Volunteers are signed up and prepared to repair bikes for farmworkers when they return next spring.
All that’s needed now is more bikes.
Bicycles for Farmworkers, a local organization gearing up to expand the operation, held two public meetings recently to attract more volunteers.
The goal was accomplished, with seven new volunteers, some already adept at bike repairs, says Mark Gaudet, who with his friend Terry Weiner set out in 2016 to rebuild bikes for the hard-working men and women who come to Niagara-on-the-Lake during the farming season.
They come to Niagara and other agricultural communities across Canada through a federal program established in 1966 to provide much-needed labour for local growers. Thousands of workers come from the Caribbean and Mexico, and spend long hours on the farms where they are employed, depending on bicycles so they can buy groceries, do errands and socialize with workers on other farms.
There are also health, safety and social events organized by several groups, including the Canadian Outreach Workers Project, which was established more than 50 years ago. And bicycles are key to providing transportation so farmworkers can attend.
Attention on the farmworkers, focusing on their safety and their role as members of our community, has been growing in recent years, thanks to these organizations and individuals who volunteer in many different capacities.
But there is still work to be done, made evident by two tragic events this summer — one a fire at a greenhouse operation that wiped out many of the labourers’ possessions and sent them home before the end of the season, and in Niagara-on-the-Lake, the death of a Mexican woman, who was struck by a truck in a hit-and-run while she was walking after dark on Concession 7.
Gaudet and Weiner, determined to amp up their efforts to have enough safe bicycles in working order for the workers when they return in the spring, have added another work station in the basement of the former Virgil Public School, their headquarters. They have about a dozen volunteers now, says Gaudet, some still requiring some training, and seven workstations. Although they can slow down over the winter, they will keep working, and it won’t take them long to get through the 100 bikes they have on hand now.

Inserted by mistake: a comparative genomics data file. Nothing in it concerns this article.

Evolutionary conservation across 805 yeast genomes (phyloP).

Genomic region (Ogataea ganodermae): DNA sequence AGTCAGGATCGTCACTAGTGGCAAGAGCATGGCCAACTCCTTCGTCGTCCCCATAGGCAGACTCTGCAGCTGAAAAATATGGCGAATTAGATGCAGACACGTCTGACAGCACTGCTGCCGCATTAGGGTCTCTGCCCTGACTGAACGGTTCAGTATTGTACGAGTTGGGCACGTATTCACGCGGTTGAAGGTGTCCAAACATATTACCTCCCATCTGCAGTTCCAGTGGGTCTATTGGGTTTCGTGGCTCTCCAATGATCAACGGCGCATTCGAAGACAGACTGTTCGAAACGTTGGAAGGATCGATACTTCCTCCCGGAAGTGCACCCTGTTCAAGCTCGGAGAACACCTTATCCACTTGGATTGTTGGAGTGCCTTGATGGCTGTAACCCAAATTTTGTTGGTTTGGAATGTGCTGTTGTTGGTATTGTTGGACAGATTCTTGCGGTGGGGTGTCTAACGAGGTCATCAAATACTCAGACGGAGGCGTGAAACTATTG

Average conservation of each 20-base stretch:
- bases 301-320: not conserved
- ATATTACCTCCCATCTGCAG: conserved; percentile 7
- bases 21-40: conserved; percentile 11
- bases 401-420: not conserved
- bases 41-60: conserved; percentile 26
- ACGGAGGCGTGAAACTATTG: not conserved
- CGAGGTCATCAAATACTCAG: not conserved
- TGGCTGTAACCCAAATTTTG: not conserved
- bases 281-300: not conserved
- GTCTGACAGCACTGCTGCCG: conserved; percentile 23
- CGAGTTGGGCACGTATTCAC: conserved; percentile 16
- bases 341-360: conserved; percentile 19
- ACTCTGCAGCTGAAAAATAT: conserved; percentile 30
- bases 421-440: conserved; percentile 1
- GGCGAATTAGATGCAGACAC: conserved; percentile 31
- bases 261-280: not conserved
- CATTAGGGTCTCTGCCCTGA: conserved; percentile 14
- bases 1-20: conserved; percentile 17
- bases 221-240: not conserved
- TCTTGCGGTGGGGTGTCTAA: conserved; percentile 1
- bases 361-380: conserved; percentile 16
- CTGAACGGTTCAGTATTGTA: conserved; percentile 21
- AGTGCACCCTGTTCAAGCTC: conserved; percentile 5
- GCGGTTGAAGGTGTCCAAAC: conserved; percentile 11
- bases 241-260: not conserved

“If there are people cleaning out their garages now, maybe thinking they’d like to get their cars in this winter, they might come across some adult bikes they want to get rid of. We’d be happy to take them,” says Gaudet.
This year has already been a busy one for the volunteers, says Gaudet, with 549 bikes refurbished and sold for a nominal price, and more than 380 farmworker-owned bikes repaired.
In 2016, their first year working together on Bicycles for Farmworkers, the men rebuilt a modest 40 bikes which were either donated to farmworkers through a raffle at a local health fair, or sold at a small cost. Weiner, retired from a career as an aerospace engineering consultant and with some experience restoring old cars, knew how to fix a bike. Gaudet, who had worked in management for a company that sold paper, had to learn from his friend, he says. Their second year, they repaired many more bikes donated from a generous community, with the help of a handful of volunteers who came on board— 270 were refurbished, and another 168 repaired. The two men had started out paying for supplies out of their own pockets, but gradually donations from the community helped to make their organization self-sustaining. Gaudet says.
They have discovered that while some of the workers ship their bikes home when they leave for the season, the majority leave them here, knowing they will return.
“Bikes are labelled with the year the group sold them,” says Gaudet, “and we’ve had several come back for repairs with 2017 labels.”
Gaudet and Weiner have spoken to groups interested in setting up similar programs in other Ontario farming communities, providing them with everything they could possibly need to know about creating their own sustainable operations.
They have had communities as far away as Dunnville bring them bikes, which they repair and return to be distributed in that community.
They have provided logistical support, training and supplies to Bike Me Up, a not-for -profit in St. Catharines, that is providing affordable transportation to semi-homeless, vulnerable people, says Gaudet.
One very positive development this year that they will continue is the installation of USB rechargeable lights on both the front and back of bikes.
Gaudet says they get the lights at cost, and then, thanks to donations, sell them at half of that price. They see many bikes with battery-operated lights, the batteries of which are long dead and useless. The batteries are expensive and not usually replaced, says Gaudet, so they’d rather pay a little more for the lights and know they will last.
As word is spread further afield about their program, they have developed partnerships locally and across the region, Gaudet say, including bicycle touring businesses which help them with the supplies they need.
Anything donated that they can’t use is given away and sold for scrap by one of the churches to fund programs for farmworkers.
If you have a bike that is rideable or repairable, that you’re not using and would like to see put to good use, contact Weiner at 905-321-8638 or Gaudet at 289-783-1684.